GeoThermal unit in Ohio?


Looking into Geothermal units for my home in Ohio. House has an open floorplan with high cathedral ceilings (20ft) in lower story. About 2700 sqare feet. I currently have a propane furnace and water heater. I've used 1500-1600 gallons a year for the last 4 years I have kept track. Propane was $1.79 last year, this year it's $2.69 on prepay. That means I'll average $350 a month, ALL 12 MONTHS, EVEN in the summer, just to heat home and water. That's not even considering my AC runs from May-September due to allergies. I haven't even examined those costs. I've been reading alot of bad stuff about water furnace brand, yet have several coworkers who have switched recently and love them. None of them have had their units over 3 years though. Considering a closed loop. Also considering in floor circulating heat in my sunken living room floor which is currently carpet over concrete. Any help is appreciated. Thanks. Dano.
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Check into an Air to Air Heat pump as well. It will cut your propane usage greatly. Have a cost analysis done comparing your system to a simple A2A HP conversion as well as a geothermal system. I do them all the time. Design temps, construction materials, Utility rates all play into them. I'd bet the A2A would be a cheaper option upfront & give you a decent payback, especially in Ohio.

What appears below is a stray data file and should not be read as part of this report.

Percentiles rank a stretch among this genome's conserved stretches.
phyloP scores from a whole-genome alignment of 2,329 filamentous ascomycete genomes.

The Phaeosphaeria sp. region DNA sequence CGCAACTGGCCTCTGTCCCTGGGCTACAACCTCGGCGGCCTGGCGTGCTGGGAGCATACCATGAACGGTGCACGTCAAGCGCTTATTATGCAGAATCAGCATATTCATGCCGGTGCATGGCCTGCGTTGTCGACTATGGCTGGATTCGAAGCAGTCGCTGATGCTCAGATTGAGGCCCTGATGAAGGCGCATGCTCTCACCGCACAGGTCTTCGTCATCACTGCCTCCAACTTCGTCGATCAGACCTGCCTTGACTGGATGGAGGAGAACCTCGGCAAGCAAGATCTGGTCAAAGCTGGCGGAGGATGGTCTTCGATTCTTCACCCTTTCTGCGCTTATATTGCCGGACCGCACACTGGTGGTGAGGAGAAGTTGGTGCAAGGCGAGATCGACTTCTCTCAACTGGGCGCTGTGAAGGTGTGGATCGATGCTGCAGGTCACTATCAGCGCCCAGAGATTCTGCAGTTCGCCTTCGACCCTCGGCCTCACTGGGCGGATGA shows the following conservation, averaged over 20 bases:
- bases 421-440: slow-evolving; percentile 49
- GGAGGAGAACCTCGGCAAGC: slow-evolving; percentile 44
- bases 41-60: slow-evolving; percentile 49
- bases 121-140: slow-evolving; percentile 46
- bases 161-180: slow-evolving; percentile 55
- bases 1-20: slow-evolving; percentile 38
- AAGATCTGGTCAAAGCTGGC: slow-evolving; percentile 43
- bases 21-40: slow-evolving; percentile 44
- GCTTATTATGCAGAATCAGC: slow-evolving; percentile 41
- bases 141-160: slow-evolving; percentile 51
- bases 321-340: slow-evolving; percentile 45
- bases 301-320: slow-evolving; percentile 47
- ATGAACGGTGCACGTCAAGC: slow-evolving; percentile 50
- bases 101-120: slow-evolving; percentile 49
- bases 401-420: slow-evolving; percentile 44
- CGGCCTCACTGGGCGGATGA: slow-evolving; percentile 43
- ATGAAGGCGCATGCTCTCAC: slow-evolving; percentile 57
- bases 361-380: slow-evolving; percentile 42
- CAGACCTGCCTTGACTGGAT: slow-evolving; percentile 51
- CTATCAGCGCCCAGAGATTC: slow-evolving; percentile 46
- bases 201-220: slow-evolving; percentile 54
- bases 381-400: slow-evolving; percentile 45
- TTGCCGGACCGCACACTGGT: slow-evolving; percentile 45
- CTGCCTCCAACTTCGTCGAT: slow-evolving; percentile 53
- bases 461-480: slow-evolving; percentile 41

WaterFurnace is/was a fine brand, but was bought out a few years ago by a Conglomerate that felt number crunching was as important as product. Many Engineer left & started another Geo unit Co. (Climate Master possibly?)
If you want radiant as well as hot & cold air, look into a combo unit that can heat water & air, most mfgrs have them now. Make sure you size your buffer tank properly. You might want to look at the desuperheater option as well for domestic hot water in summer operation. I'm not a fan of Desuperheaters as the price is higher & the warranties are sometimes smaller. I also like keeping these systems separate to avoid "total" failure... Unfortunately in my area Desuperheaters are required for most Utility rebates/incentives.
A 2700 sf house in my area would need about 4 tons A/C & 85,000 Bth heat. (Now I've done it, I've used 2 rules of thumb!!) I'd size for about 5 Tons A/C & add electric strip heat to cover the shortage. You can expect to pay $2500-$5000 dollars/Ton for a decent closed loop system installed, so your looking at $12,500-$25,000 for your loops w/o the indoor eqpt. For this price you can have your A2A heat pump & coil installed (w/a fossil fuel kit & stat for cold weather propane heating) & buy many years plus of propane & electricity. I'd look at a new variable speed furnace matched with the HP to get the highest eff. & avoid the "Frankenstein" effect...
goodluck geothermaljones

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